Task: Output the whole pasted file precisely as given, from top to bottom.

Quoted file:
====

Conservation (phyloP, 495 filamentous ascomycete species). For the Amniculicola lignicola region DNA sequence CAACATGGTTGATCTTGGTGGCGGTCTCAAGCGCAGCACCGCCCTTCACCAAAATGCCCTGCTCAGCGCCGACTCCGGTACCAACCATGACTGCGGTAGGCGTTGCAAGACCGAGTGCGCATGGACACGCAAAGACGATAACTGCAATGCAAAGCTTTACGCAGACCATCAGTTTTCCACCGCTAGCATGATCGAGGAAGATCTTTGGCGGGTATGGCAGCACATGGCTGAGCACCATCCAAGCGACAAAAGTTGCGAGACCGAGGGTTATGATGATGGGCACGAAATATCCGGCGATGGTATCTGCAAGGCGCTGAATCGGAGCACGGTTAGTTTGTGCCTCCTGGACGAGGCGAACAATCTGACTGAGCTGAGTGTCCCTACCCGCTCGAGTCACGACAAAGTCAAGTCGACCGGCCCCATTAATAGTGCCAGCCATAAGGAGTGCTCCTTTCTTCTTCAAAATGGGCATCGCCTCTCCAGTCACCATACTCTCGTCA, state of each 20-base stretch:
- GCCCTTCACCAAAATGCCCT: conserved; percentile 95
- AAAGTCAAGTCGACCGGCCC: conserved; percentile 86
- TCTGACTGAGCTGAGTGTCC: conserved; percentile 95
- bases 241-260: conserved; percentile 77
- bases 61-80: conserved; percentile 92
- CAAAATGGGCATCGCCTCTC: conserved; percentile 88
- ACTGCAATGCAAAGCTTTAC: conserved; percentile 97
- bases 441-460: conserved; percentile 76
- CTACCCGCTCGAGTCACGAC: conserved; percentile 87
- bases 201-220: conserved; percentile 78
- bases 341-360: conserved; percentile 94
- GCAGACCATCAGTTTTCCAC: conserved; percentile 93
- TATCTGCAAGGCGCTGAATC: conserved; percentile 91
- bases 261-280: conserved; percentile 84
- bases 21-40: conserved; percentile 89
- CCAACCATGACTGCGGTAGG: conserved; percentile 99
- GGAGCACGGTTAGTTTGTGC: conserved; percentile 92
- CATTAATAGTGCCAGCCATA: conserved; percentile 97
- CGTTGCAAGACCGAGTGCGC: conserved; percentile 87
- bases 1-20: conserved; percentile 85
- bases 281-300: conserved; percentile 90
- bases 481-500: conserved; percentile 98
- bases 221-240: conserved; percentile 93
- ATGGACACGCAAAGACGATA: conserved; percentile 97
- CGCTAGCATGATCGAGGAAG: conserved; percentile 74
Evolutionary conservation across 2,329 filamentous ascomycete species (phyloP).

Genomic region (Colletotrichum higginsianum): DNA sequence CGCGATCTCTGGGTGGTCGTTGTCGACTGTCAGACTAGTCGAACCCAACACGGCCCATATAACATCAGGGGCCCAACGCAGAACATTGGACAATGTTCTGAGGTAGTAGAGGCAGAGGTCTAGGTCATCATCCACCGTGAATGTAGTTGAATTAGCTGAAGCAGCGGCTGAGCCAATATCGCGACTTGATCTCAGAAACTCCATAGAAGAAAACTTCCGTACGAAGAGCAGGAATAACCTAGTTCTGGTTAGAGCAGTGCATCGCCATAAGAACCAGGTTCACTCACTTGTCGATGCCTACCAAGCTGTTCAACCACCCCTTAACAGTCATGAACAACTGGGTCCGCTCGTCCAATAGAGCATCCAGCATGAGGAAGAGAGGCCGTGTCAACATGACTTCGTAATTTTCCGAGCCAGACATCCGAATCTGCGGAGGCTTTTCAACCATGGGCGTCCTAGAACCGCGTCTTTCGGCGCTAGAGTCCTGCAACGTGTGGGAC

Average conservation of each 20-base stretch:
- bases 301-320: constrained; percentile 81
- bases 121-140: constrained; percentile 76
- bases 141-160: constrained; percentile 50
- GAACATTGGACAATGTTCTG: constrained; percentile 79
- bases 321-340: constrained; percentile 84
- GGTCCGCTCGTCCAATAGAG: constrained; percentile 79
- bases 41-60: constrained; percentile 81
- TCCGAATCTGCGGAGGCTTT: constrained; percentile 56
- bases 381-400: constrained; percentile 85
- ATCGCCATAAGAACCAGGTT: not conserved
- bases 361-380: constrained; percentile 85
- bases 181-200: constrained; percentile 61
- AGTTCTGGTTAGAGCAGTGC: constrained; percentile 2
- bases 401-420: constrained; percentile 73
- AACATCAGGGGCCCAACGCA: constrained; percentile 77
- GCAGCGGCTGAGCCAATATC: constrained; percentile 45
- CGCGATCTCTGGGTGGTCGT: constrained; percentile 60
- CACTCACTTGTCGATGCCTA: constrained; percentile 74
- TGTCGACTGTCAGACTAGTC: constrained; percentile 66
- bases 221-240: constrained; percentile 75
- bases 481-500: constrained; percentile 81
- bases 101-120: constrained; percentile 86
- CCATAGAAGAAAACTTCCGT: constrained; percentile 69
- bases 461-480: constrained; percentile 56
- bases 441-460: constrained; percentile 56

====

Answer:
Conservation (phyloP, 495 filamentous ascomycete species). For the Amniculicola lignicola region DNA sequence CAACATGGTTGATCTTGGTGGCGGTCTCAAGCGCAGCACCGCCCTTCACCAAAATGCCCTGCTCAGCGCCGACTCCGGTACCAACCATGACTGCGGTAGGCGTTGCAAGACCGAGTGCGCATGGACACGCAAAGACGATAACTGCAATGCAAAGCTTTACGCAGACCATCAGTTTTCCACCGCTAGCATGATCGAGGAAGATCTTTGGCGGGTATGGCAGCACATGGCTGAGCACCATCCAAGCGACAAAAGTTGCGAGACCGAGGGTTATGATGATGGGCACGAAATATCCGGCGATGGTATCTGCAAGGCGCTGAATCGGAGCACGGTTAGTTTGTGCCTCCTGGACGAGGCGAACAATCTGACTGAGCTGAGTGTCCCTACCCGCTCGAGTCACGACAAAGTCAAGTCGACCGGCCCCATTAATAGTGCCAGCCATAAGGAGTGCTCCTTTCTTCTTCAAAATGGGCATCGCCTCTCCAGTCACCATACTCTCGTCA, state of each 20-base stretch:
- GCCCTTCACCAAAATGCCCT: conserved; percentile 95
- AAAGTCAAGTCGACCGGCCC: conserved; percentile 86
- TCTGACTGAGCTGAGTGTCC: conserved; percentile 95
- bases 241-260: conserved; percentile 77
- bases 61-80: conserved; percentile 92
- CAAAATGGGCATCGCCTCTC: conserved; percentile 88
- ACTGCAATGCAAAGCTTTAC: conserved; percentile 97
- bases 441-460: conserved; percentile 76
- CTACCCGCTCGAGTCACGAC: conserved; percentile 87
- bases 201-220: conserved; percentile 78
- bases 341-360: conserved; percentile 94
- GCAGACCATCAGTTTTCCAC: conserved; percentile 93
- TATCTGCAAGGCGCTGAATC: conserved; percentile 91
- bases 261-280: conserved; percentile 84
- bases 21-40: conserved; percentile 89
- CCAACCATGACTGCGGTAGG: conserved; percentile 99
- GGAGCACGGTTAGTTTGTGC: conserved; percentile 92
- CATTAATAGTGCCAGCCATA: conserved; percentile 97
- CGTTGCAAGACCGAGTGCGC: conserved; percentile 87
- bases 1-20: conserved; percentile 85
- bases 281-300: conserved; percentile 90
- bases 481-500: conserved; percentile 98
- bases 221-240: conserved; percentile 93
- ATGGACACGCAAAGACGATA: conserved; percentile 97
- CGCTAGCATGATCGAGGAAG: conserved; percentile 74
Evolutionary conservation across 2,329 filamentous ascomycete species (phyloP).

Genomic region (Colletotrichum higginsianum): DNA sequence CGCGATCTCTGGGTGGTCGTTGTCGACTGTCAGACTAGTCGAACCCAACACGGCCCATATAACATCAGGGGCCCAACGCAGAACATTGGACAATGTTCTGAGGTAGTAGAGGCAGAGGTCTAGGTCATCATCCACCGTGAATGTAGTTGAATTAGCTGAAGCAGCGGCTGAGCCAATATCGCGACTTGATCTCAGAAACTCCATAGAAGAAAACTTCCGTACGAAGAGCAGGAATAACCTAGTTCTGGTTAGAGCAGTGCATCGCCATAAGAACCAGGTTCACTCACTTGTCGATGCCTACCAAGCTGTTCAACCACCCCTTAACAGTCATGAACAACTGGGTCCGCTCGTCCAATAGAGCATCCAGCATGAGGAAGAGAGGCCGTGTCAACATGACTTCGTAATTTTCCGAGCCAGACATCCGAATCTGCGGAGGCTTTTCAACCATGGGCGTCCTAGAACCGCGTCTTTCGGCGCTAGAGTCCTGCAACGTGTGGGAC

Average conservation of each 20-base stretch:
- bases 301-320: constrained; percentile 81
- bases 121-140: constrained; percentile 76
- bases 141-160: constrained; percentile 50
- GAACATTGGACAATGTTCTG: constrained; percentile 79
- bases 321-340: constrained; percentile 84
- GGTCCGCTCGTCCAATAGAG: constrained; percentile 79
- bases 41-60: constrained; percentile 81
- TCCGAATCTGCGGAGGCTTT: constrained; percentile 56
- bases 381-400: constrained; percentile 85
- ATCGCCATAAGAACCAGGTT: not conserved
- bases 361-380: constrained; percentile 85
- bases 181-200: constrained; percentile 61
- AGTTCTGGTTAGAGCAGTGC: constrained; percentile 2
- bases 401-420: constrained; percentile 73
- AACATCAGGGGCCCAACGCA: constrained; percentile 77
- GCAGCGGCTGAGCCAATATC: constrained; percentile 45
- CGCGATCTCTGGGTGGTCGT: constrained; percentile 60
- CACTCACTTGTCGATGCCTA: constrained; percentile 74
- TGTCGACTGTCAGACTAGTC: constrained; percentile 66
- bases 221-240: constrained; percentile 75
- bases 481-500: constrained; percentile 81
- bases 101-120: constrained; percentile 86
- CCATAGAAGAAAACTTCCGT: constrained; percentile 69
- bases 461-480: constrained; percentile 56
- bases 441-460: constrained; percentile 56